National Fisherman

The rules that govern our nation's fisheries are being retooled, so it's reassuring that Congress isn't traveling in uncharted seas.

More than 80 percent of Alaska's fish landings hail come from federally managed waters, and the Magnuson-(Ted) Stevens Fishery Conservation and Management Act is the primary law ruling U.S. fisheries. The Act is undergoing reauthorization for the first time in seven years.

First enacted in 1976, the MSA "Americanized" the fisheries by booting out foreign fleets to beyond 200 miles from our shores. It created the nation's eight fishery management councils, and its laws dictate everything from fishing and bycatch quotas, to catch shares, observer coverage, habitat protection and more.

The MSA legislation is now in the lap of the Senate Oceans, Atmosphere, Fisheries and Coast Guard subcommittee, chaired by Alaska Senator Mark Begich.

"It's the big deal; it really does dictate for generations to come the parameters for managing the fishing industry of this country," Begich said from his DC office.

The sessions are not designed as debates, but to "put things on the table," he said. "Both the positive and the negative; what's working and what's not. So at the end of the day, we can look at it in a broad perspective and determine where and if we need to make modifications."

The main issues he's heard from Alaskans so far include the lack of mention of subsistence needs in the Act, and the "need for balance" among commercial, sport and subsistence users. Topping them all, is the need to have fishery decisions driven by good science.

"We hear over and over again to make sure decisions continue to be driven by science and not just some political decision, or who has the majority on a board or a commission," he said.

Begich is working with Senator Marco Rubio (R-FL), the ranking Republican on the Oceans Committee, to schedule listening sessions across the country.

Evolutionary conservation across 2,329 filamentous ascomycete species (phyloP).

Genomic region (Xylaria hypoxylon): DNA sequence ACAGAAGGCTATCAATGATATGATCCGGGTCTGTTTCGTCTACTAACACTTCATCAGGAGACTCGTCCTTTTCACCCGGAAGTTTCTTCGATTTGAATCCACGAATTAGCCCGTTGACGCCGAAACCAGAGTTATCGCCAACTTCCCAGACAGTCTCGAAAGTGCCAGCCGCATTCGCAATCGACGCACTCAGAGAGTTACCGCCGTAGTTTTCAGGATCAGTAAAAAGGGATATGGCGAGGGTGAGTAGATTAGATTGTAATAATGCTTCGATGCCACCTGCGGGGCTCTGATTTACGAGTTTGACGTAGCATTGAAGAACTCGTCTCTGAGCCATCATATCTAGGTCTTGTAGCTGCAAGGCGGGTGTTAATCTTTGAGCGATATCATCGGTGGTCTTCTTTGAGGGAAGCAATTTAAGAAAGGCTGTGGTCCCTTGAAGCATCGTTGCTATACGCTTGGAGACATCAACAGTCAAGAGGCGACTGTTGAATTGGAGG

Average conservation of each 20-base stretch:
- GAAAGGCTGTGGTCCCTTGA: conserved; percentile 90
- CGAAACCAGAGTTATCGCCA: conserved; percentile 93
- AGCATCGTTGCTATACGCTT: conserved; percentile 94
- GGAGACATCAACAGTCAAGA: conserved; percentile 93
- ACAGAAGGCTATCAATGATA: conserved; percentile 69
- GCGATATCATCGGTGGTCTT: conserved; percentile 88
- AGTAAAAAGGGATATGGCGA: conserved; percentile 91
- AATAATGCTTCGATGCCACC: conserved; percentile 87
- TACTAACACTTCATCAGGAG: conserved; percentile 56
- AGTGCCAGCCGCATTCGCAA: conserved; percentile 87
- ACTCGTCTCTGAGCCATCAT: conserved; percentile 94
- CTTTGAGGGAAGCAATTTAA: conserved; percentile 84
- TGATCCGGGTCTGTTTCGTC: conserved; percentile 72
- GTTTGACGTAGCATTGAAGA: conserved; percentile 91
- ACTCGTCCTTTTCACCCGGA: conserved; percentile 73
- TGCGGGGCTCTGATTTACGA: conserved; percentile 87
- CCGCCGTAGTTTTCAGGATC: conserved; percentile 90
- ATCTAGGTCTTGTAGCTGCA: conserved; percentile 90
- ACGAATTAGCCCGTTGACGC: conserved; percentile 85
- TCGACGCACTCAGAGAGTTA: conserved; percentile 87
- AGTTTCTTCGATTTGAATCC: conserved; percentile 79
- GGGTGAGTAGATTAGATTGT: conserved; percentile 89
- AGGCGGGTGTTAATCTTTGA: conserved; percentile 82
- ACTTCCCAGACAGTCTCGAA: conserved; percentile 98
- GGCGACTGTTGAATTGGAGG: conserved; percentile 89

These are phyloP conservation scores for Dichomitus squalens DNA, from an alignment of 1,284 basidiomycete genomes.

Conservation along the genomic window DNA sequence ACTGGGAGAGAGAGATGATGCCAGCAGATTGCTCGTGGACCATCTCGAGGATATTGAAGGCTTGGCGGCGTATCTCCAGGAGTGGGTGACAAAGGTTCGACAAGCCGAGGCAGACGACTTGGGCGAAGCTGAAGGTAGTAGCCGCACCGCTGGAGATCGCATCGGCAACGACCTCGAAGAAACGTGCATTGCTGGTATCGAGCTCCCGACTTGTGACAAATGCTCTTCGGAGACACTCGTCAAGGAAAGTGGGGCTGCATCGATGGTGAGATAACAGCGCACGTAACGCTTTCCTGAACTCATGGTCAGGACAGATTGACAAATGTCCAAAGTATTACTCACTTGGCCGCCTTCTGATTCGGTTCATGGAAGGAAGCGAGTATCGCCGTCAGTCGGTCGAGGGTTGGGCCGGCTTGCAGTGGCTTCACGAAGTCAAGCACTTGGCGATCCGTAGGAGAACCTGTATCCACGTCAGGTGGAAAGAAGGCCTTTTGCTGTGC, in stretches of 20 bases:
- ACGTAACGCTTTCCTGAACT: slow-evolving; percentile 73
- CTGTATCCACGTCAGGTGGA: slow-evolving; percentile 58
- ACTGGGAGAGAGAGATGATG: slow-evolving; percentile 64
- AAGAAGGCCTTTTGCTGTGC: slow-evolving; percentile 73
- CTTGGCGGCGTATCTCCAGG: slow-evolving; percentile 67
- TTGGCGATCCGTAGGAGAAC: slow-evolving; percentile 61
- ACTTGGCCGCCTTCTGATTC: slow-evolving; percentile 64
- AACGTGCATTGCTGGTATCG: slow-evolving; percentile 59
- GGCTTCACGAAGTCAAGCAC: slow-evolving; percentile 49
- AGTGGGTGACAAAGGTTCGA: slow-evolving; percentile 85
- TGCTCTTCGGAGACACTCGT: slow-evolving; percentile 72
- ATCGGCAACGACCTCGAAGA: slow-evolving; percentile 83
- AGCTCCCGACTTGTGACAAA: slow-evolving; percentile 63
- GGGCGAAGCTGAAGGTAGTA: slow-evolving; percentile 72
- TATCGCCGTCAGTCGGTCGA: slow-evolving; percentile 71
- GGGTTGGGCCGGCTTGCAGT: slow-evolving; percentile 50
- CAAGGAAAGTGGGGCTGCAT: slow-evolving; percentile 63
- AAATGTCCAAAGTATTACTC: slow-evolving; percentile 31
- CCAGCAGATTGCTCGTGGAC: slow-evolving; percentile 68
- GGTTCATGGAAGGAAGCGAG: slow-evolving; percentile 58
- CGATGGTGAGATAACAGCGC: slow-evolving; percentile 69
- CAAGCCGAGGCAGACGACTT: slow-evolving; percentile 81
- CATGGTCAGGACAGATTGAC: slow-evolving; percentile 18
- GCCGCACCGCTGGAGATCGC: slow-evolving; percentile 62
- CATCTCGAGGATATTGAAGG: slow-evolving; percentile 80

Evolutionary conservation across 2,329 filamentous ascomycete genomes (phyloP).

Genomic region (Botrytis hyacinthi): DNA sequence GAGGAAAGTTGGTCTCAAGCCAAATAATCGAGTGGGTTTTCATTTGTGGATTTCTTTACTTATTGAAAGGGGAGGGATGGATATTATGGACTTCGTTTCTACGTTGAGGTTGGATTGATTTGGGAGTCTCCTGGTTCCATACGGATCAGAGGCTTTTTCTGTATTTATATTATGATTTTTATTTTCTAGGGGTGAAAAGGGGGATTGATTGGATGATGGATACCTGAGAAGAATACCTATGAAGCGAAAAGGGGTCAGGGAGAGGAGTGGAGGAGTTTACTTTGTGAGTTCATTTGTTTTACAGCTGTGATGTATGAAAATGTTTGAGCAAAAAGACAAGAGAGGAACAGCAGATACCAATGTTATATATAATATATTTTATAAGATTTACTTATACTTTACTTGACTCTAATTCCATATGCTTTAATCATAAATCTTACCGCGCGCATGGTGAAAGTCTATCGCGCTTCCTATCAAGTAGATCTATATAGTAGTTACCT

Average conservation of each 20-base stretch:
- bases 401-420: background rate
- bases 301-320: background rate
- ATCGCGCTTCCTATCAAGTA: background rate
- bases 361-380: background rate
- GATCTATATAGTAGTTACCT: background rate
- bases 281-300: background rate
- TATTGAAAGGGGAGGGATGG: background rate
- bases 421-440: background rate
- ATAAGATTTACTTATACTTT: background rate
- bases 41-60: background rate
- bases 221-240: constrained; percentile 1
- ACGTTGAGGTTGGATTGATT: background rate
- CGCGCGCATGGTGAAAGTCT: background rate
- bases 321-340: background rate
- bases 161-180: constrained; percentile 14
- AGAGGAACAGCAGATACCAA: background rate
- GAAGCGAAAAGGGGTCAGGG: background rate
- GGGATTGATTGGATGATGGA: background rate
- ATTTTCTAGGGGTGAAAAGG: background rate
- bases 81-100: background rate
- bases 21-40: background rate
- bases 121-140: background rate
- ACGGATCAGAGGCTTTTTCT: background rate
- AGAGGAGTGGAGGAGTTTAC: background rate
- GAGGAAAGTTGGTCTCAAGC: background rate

"We want to make sure we continue to develop fish policy that is not only good for Alaska, but good for our nation," he added.

Senator Begich expects the MSA to be reauthorized early next year. Send MSA comments to: msacomments@begich.senate.gov.

Read the full story at the Homer Tribune>>

National Fisherman Live

National Fisherman Live: 3/10/15

In this episode, Online Editor Leslie Taylor talks with Mike McLouglin, vice president of Dunlop Industrial and Protective Footwear.

National Fisherman Live: 2/24/15

In this episode:

March date set for disaster aid dispersal
Oregon LNG project could disrupt fishing
NOAA tweaks gear marking requirement
N.C. launches first commercial/recreational dock
Spiny lobster traps limits not well received

Inside the Industry

The Mid-Atlantic Fishery Management Council has scheduled a series of scoping hearings to gather public input for a proposed action to protect unmanaged forage species.

The proposed action would consider a prohibition on the development of new, or expansion of existing, directed fisheries on unmanaged forage species in the Mid-Atlantic until adequate scientific information is available to promote ecosystem sustainability.

Read more...

The National Marine Educators Association has partnered with NOAA this year to offer all NMEA 2015 conference attendees an educational session on how free NOAA data can add functionality to navigation systems and maritime apps.

Session topics include nautical charts, tides and currents, seafloor data, buoy networking and weather, among others.

Read more...
Try a FREE issue of National Fisherman

Fill out this order form, If you like the magazine, get the rest of the year for just $14.95 (12 issues in all). If not, simply write cancel on the bill, return it, and owe nothing.

First Name
Last Name
Address
Country
U.S. Canada Other

City
State/Province
Postal/ Zip Code
Email
© 2015 Diversified Business Communications
Diversified Business Communications